Are you guys kidding? What the hell is "jazz bos" supposed to mean? It sounds like something J. Edgar Hoover would call musicians smoking a joint.
i guess the tongue-in-cheek tone of these descriptions are not obvious enough...
i guess the tongue-in-cheek tone of these descriptions are not obvious enough..
On the contrary Ariel I don't believe that Joe misread the tone but rather he may have been a bit dismayed as what it is about jazz that makes that kind of characterization even possible. The days of smoke filled, poorly lit jazz clubs are long gone. Modern day jazz is played just about everywhere, from small clubs to concert halls to open air festival stages in front of thousands of "jazz-bos" and features music spanning the entire history of jazz and well beyond.
I suggest that you review some of the older posts in this section of the forum and give a listen to a few of the recordings mentioned. I think you will be pleasantly surprised as to depth, breath and variety of the music that falls within the "jazz" category. Can you dig it, man?
I should also add that if you're looking something specific or even something off the beaten track just ask since there are plenty of members here who know a thing about jazz and music.
though my jazz knowledge isn't too expansive, i know more than enough to know that the description given is a stale stereotype, which is the point.
(a joke. hardy-har? its ok to laugh at yourself once in a while.) -- Jazz like rock doesn't have to be taken so seriously, and I'm sure the artists would agree.
and you know what, I dont think there's anything wrong with this romanticization of jazz culture. Based on my past attendances at recent jazz shows, i've noticed that same sort of whacked-out chilled-out mentality is gone altogether from the mainstream, in favor for people with money.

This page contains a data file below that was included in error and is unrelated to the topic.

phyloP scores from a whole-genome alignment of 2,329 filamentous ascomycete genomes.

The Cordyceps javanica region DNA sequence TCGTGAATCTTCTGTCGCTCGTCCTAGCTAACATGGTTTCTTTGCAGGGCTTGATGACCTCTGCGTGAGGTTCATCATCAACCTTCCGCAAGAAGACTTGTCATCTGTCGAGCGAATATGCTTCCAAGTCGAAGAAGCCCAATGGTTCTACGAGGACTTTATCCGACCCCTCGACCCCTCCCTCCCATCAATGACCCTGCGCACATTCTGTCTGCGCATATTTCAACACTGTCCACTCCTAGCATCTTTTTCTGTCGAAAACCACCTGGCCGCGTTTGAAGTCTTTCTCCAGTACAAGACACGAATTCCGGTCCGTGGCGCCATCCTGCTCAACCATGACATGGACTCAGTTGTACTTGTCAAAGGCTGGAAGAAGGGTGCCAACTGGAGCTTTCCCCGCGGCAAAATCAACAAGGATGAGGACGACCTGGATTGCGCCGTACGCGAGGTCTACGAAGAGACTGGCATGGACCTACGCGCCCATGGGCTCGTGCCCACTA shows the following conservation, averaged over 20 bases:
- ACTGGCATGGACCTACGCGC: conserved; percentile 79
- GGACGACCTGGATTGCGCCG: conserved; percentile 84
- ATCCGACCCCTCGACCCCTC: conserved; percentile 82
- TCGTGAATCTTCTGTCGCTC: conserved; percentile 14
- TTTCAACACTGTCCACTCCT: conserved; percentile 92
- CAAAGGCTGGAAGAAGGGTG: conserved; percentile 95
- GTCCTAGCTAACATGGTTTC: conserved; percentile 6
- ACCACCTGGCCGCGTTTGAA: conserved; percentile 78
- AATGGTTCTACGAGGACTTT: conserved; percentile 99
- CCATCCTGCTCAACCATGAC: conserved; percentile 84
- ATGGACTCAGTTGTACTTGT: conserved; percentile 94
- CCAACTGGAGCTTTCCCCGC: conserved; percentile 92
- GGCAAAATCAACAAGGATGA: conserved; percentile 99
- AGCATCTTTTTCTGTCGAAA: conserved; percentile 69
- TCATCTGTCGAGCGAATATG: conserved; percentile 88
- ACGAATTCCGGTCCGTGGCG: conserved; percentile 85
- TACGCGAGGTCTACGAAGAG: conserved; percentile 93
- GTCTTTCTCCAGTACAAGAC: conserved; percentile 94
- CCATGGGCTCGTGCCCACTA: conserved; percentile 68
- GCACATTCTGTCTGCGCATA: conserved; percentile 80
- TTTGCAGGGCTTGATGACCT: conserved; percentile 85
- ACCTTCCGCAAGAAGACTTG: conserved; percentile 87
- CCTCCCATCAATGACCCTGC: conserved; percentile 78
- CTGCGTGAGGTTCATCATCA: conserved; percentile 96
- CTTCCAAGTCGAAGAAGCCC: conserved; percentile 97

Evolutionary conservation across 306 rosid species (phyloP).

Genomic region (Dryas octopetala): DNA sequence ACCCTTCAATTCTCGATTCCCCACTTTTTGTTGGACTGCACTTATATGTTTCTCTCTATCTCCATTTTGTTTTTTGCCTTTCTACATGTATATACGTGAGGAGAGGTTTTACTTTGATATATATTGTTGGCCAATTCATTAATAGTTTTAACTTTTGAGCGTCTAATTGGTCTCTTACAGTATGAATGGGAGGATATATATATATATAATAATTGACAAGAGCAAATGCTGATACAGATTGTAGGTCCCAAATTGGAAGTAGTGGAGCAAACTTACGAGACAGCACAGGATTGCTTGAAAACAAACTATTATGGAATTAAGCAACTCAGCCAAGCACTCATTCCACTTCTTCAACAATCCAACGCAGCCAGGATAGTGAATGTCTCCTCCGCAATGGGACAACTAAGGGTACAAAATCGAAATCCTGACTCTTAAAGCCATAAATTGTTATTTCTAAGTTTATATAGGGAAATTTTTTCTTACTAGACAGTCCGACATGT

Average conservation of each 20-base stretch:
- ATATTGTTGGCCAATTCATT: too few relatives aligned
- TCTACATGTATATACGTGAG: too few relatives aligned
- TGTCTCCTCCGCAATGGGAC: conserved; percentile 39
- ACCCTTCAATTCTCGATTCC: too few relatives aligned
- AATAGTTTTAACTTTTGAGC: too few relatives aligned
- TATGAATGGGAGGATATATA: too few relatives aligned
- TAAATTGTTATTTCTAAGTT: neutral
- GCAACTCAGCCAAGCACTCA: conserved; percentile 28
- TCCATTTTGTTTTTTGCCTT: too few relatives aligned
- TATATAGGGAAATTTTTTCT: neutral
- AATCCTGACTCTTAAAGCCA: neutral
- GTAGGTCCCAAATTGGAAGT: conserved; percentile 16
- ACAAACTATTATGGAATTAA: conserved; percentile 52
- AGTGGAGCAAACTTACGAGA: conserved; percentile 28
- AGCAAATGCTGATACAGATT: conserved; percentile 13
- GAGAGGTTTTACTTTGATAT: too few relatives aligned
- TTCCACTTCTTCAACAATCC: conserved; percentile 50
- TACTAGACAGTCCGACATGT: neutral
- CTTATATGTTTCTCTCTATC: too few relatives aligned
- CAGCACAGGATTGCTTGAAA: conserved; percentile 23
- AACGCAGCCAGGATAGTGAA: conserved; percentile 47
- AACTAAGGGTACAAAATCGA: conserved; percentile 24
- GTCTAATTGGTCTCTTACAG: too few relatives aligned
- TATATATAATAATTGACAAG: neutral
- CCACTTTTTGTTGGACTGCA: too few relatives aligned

I too have listened to jazz for ages. If you want actual years: I picked up my first Coltrane record in 1998 when i was 11. 12 years later I'm still picking up more and more. My tastes now trend toward Fusion, Early Free Jazz, Funk, and Be-bop, and I know I dont have everything I need, and I will probably ask for some good stuff at some point.
So, i'll change this forum description not b/c it reduces jazz to some old stereotype, b/c its really just a silly joke (like a Looney Tunes cartoon of jazz), and in the same way rock and roll can be sex and booze and leather without offending, the romanticized version of "jazz" shouldn't be forgotten. Sometimes, its the one of thing that keeps me interested. Thinking about Charlie Parker shooting smack in some smokey backroom and then hitting the stage -- unpleasant, but at one point, real.
I will change the description though based on this argument:
Modern day jazz is played just about everywhere, from small clubs to concert halls to open air festival stages
b/c the description really is not inclusive enough to all "genres" or venues w/in jazz, many of which I greatly prefer over the one intended to be described.
i apologize to anyone who feels their tastes have been compartmentalized.
Thank you first for taking the criticism in the tone with which it was intended and second for providing such a wonderful new and improved description. "Keith Jarrett giving the bird to a crowd of thousands" - I love it! Although Jarrett is just one of many performers to treat their audience with disdain. Miles was often roundly criticized for turning his back on the audience. I had the pleasure of seeing Miles several times during his electric period and I never remember caring one bit about his having his back to the audience since I was way too busy having my mind fully blown by the music.
I will also have to ask Stereophile for some form of very small compensation since they are now using my username in the description: "the Blue Room is the place to find your fellow jazzfans, hanging out." In any event, thanks for the honor!
And you have me beat by a few years since I didn't get my first jazz record until I was around 16 or 17 years old, which was during the heyday of fusion: electric Miles, Weather Report, Return To Forever, Mahavishnu Orchestra, Herbie Hancock's Headhunters, Ornette Coleman and Prime Time - boy were those good times!
Jeez! I understood you were kidding. My post was also meant to be humorous.
FWIW: I've been buying recordings since 1967. The first two I ever bought were Ramsey Lewis, The In Crowd and Aretha Franklin, Running Out Of Fools. I still have both and yes, I still play them.